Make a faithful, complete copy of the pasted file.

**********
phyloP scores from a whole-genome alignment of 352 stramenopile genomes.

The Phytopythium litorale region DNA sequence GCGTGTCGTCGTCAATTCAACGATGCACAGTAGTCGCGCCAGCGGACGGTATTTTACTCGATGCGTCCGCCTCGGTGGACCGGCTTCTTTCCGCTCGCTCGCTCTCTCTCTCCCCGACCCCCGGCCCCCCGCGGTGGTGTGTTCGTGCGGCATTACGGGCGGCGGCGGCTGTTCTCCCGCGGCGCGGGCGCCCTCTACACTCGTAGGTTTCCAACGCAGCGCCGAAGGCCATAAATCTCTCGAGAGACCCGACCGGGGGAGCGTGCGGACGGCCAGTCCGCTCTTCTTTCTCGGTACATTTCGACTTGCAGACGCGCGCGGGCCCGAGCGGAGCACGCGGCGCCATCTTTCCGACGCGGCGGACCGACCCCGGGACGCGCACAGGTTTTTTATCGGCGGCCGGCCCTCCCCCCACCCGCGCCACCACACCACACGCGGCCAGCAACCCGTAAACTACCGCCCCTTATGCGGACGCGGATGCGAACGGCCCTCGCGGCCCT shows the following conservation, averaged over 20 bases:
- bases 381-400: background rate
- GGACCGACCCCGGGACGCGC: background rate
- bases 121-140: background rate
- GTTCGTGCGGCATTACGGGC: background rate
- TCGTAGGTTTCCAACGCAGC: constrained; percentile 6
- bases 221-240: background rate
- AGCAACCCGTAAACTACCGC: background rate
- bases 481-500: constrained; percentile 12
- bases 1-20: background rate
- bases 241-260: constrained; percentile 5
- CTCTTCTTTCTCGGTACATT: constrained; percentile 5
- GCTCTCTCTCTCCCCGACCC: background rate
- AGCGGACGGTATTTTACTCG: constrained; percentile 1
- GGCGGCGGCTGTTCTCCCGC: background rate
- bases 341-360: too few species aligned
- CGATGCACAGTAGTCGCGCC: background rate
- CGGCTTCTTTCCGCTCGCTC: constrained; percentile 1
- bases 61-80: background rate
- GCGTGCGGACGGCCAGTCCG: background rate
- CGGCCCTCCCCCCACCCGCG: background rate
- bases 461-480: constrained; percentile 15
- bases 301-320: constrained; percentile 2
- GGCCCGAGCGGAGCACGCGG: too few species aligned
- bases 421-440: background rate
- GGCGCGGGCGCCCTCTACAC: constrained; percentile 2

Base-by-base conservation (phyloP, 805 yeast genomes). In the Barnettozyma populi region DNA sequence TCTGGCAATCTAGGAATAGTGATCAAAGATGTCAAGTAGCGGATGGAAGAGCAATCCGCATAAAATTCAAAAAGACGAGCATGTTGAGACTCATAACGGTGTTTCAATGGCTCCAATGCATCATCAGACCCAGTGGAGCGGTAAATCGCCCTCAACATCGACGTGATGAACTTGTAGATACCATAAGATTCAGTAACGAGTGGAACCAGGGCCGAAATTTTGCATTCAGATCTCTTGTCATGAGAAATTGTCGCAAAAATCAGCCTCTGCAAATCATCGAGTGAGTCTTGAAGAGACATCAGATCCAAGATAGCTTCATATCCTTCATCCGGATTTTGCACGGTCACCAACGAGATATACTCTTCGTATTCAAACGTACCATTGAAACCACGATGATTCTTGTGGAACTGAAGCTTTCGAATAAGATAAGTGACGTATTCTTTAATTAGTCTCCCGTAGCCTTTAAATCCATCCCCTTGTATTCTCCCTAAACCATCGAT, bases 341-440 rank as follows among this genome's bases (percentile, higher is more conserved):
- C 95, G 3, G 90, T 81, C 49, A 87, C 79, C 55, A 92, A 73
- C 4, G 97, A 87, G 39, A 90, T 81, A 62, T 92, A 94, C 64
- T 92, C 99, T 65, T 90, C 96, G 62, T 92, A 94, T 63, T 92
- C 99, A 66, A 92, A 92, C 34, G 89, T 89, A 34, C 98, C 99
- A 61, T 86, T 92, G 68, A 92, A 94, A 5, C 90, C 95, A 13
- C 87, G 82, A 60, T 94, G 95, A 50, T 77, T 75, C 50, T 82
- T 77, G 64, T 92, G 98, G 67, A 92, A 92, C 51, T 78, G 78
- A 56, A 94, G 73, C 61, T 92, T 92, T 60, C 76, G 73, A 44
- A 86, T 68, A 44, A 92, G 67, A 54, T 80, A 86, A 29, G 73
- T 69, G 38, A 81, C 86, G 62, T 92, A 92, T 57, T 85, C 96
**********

phyloP scores from a whole-genome alignment of 352 stramenopile genomes.

The Phytopythium litorale region DNA sequence GCGTGTCGTCGTCAATTCAACGATGCACAGTAGTCGCGCCAGCGGACGGTATTTTACTCGATGCGTCCGCCTCGGTGGACCGGCTTCTTTCCGCTCGCTCGCTCTCTCTCTCCCCGACCCCCGGCCCCCCGCGGTGGTGTGTTCGTGCGGCATTACGGGCGGCGGCGGCTGTTCTCCCGCGGCGCGGGCGCCCTCTACACTCGTAGGTTTCCAACGCAGCGCCGAAGGCCATAAATCTCTCGAGAGACCCGACCGGGGGAGCGTGCGGACGGCCAGTCCGCTCTTCTTTCTCGGTACATTTCGACTTGCAGACGCGCGCGGGCCCGAGCGGAGCACGCGGCGCCATCTTTCCGACGCGGCGGACCGACCCCGGGACGCGCACAGGTTTTTTATCGGCGGCCGGCCCTCCCCCCACCCGCGCCACCACACCACACGCGGCCAGCAACCCGTAAACTACCGCCCCTTATGCGGACGCGGATGCGAACGGCCCTCGCGGCCCT shows the following conservation, averaged over 20 bases:
- bases 381-400: background rate
- GGACCGACCCCGGGACGCGC: background rate
- bases 121-140: background rate
- GTTCGTGCGGCATTACGGGC: background rate
- TCGTAGGTTTCCAACGCAGC: constrained; percentile 6
- bases 221-240: background rate
- AGCAACCCGTAAACTACCGC: background rate
- bases 481-500: constrained; percentile 12
- bases 1-20: background rate
- bases 241-260: constrained; percentile 5
- CTCTTCTTTCTCGGTACATT: constrained; percentile 5
- GCTCTCTCTCTCCCCGACCC: background rate
- AGCGGACGGTATTTTACTCG: constrained; percentile 1
- GGCGGCGGCTGTTCTCCCGC: background rate
- bases 341-360: too few species aligned
- CGATGCACAGTAGTCGCGCC: background rate
- CGGCTTCTTTCCGCTCGCTC: constrained; percentile 1
- bases 61-80: background rate
- GCGTGCGGACGGCCAGTCCG: background rate
- CGGCCCTCCCCCCACCCGCG: background rate
- bases 461-480: constrained; percentile 15
- bases 301-320: constrained; percentile 2
- GGCCCGAGCGGAGCACGCGG: too few species aligned
- bases 421-440: background rate
- GGCGCGGGCGCCCTCTACAC: constrained; percentile 2

Base-by-base conservation (phyloP, 805 yeast genomes). In the Barnettozyma populi region DNA sequence TCTGGCAATCTAGGAATAGTGATCAAAGATGTCAAGTAGCGGATGGAAGAGCAATCCGCATAAAATTCAAAAAGACGAGCATGTTGAGACTCATAACGGTGTTTCAATGGCTCCAATGCATCATCAGACCCAGTGGAGCGGTAAATCGCCCTCAACATCGACGTGATGAACTTGTAGATACCATAAGATTCAGTAACGAGTGGAACCAGGGCCGAAATTTTGCATTCAGATCTCTTGTCATGAGAAATTGTCGCAAAAATCAGCCTCTGCAAATCATCGAGTGAGTCTTGAAGAGACATCAGATCCAAGATAGCTTCATATCCTTCATCCGGATTTTGCACGGTCACCAACGAGATATACTCTTCGTATTCAAACGTACCATTGAAACCACGATGATTCTTGTGGAACTGAAGCTTTCGAATAAGATAAGTGACGTATTCTTTAATTAGTCTCCCGTAGCCTTTAAATCCATCCCCTTGTATTCTCCCTAAACCATCGAT, bases 341-440 rank as follows among this genome's bases (percentile, higher is more conserved):
- C 95, G 3, G 90, T 81, C 49, A 87, C 79, C 55, A 92, A 73
- C 4, G 97, A 87, G 39, A 90, T 81, A 62, T 92, A 94, C 64
- T 92, C 99, T 65, T 90, C 96, G 62, T 92, A 94, T 63, T 92
- C 99, A 66, A 92, A 92, C 34, G 89, T 89, A 34, C 98, C 99
- A 61, T 86, T 92, G 68, A 92, A 94, A 5, C 90, C 95, A 13
- C 87, G 82, A 60, T 94, G 95, A 50, T 77, T 75, C 50, T 82
- T 77, G 64, T 92, G 98, G 67, A 92, A 92, C 51, T 78, G 78
- A 56, A 94, G 73, C 61, T 92, T 92, T 60, C 76, G 73, A 44
- A 86, T 68, A 44, A 92, G 67, A 54, T 80, A 86, A 29, G 73
- T 69, G 38, A 81, C 86, G 62, T 92, A 92, T 57, T 85, C 96